Mistakes to Avoid When Dealing with your New Boss
Most bosses know instinctively that their power depends more on employee's compliance than on threats or sanctions. - Fernanda Bartolme
Alright, so you’re just about to begin a new job or maybe it’s your first job and foray into the corporate world. Do you know what you should and more importantly shouldn’t do when dealing with a new boss? Maybe the tips below will prepare you for the new journey you are about to embark on.
Forgetting to Ask Questions
You may have just completed an MBA in a prestigious institute. But that is no comparison to someone who has had years of practical experience. Says Mudita, Director at Clarus Media, ‘what you learn in theory is one side of the corporate story. Putting it to work in the real working world is another. You have to keep learning on the job, keep asking your new boss questions’. Keep learning so that you can get ahead in your career. Lastly, questions show that you are interested in your work.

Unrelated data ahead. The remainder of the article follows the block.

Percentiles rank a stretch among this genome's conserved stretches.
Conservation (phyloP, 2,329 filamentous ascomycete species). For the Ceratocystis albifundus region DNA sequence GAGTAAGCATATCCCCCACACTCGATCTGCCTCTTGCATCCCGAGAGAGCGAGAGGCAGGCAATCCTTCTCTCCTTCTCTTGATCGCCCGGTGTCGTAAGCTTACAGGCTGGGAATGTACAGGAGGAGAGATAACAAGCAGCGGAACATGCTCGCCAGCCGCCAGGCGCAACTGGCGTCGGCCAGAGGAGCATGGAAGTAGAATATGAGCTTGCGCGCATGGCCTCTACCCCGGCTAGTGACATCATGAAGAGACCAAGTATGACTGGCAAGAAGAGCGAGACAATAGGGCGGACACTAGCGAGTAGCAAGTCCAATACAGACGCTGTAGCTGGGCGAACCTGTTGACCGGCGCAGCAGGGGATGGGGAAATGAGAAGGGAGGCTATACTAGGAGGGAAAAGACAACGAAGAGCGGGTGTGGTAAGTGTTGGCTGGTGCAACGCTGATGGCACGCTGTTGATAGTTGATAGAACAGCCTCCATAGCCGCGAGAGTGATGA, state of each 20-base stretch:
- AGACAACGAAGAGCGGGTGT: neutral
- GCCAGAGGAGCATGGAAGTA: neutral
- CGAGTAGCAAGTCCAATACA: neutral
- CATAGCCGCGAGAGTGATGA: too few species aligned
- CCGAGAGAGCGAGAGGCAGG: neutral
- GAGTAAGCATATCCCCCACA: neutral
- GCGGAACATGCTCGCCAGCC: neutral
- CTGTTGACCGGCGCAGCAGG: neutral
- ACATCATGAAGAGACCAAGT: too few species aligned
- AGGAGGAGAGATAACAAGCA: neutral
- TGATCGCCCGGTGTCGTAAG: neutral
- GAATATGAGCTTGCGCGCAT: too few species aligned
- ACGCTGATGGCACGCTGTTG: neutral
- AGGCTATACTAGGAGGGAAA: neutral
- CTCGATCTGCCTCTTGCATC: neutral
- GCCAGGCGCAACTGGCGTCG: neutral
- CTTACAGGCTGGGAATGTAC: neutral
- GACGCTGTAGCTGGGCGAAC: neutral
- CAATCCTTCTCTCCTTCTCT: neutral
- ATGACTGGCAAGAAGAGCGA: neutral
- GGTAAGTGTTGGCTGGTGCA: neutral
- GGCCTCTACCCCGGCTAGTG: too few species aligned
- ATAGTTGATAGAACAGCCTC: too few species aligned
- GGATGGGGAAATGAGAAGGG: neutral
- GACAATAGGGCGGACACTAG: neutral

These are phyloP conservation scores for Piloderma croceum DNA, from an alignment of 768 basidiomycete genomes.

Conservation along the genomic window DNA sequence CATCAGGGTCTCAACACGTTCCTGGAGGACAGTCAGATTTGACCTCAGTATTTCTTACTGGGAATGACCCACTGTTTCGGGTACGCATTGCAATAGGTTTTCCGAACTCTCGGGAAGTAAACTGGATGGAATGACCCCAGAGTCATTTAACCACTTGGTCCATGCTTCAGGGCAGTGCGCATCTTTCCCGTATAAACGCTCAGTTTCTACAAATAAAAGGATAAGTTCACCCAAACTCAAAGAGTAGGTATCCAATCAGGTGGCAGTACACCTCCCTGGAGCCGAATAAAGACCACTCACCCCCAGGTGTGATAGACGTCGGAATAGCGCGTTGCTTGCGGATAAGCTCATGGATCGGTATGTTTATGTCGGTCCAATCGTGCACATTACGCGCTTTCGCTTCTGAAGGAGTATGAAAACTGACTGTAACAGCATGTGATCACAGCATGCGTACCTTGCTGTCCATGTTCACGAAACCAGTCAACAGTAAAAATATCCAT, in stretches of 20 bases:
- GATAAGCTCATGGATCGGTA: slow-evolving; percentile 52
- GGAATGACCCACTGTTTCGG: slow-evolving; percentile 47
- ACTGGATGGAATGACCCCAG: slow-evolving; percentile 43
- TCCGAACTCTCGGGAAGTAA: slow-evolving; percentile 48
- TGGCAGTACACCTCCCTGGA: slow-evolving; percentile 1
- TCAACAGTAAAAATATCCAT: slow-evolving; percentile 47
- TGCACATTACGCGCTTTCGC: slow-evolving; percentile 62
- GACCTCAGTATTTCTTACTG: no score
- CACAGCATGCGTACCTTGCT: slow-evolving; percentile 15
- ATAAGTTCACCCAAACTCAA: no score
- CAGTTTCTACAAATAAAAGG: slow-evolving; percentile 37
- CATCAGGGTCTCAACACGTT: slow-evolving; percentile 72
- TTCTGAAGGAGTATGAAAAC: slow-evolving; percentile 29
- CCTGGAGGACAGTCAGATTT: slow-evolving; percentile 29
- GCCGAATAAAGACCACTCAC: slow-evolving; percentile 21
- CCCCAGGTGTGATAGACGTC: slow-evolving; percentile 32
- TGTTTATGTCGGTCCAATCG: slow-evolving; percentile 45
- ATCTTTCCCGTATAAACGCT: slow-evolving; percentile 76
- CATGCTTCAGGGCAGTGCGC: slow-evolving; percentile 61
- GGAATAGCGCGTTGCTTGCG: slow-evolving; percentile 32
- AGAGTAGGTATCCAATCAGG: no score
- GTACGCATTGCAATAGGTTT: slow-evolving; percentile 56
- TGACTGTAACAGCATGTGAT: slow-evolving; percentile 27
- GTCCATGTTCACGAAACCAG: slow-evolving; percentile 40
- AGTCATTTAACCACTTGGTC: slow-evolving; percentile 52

Thinking your Boss is your Friend
First off, bear in mind that your boss is your superior. The boss is going to assess how you work, what potential you have and decide whether to keep you on board or not. So keep your interaction professional. You cannot start talking about what you did last Saturday night or where you and your partner decided to have dinner the weekend before.
You’ll have different kinds of bosses at the workplace. Some will be severely aggressive and rude while others may turn out to be quite friendly. Irrespective of their nature, you have to learn where to draw the line. Your interaction should be limited to workplace issues and general topics. Keep it professional!
Forgetting to Adapt a Code of Conduct
Learn to start the day with a formal greeting when you see your new boss. Avoid greeting him/her with an informal ‘HI!’ Stick to a more formal ‘Hello, How are you today’? This code of conduct will turn in your favour over time.
Forgetting to Ask for Feedback
Just because the boss hasn’t given you feedback on something you’ve recently done, doesn’t mean you shouldn’t follow up. The onus is on you to check whether what you’ve done is at par with what is expected. Send an email to your superior asking for a quick feedback and whether you should revise or rework.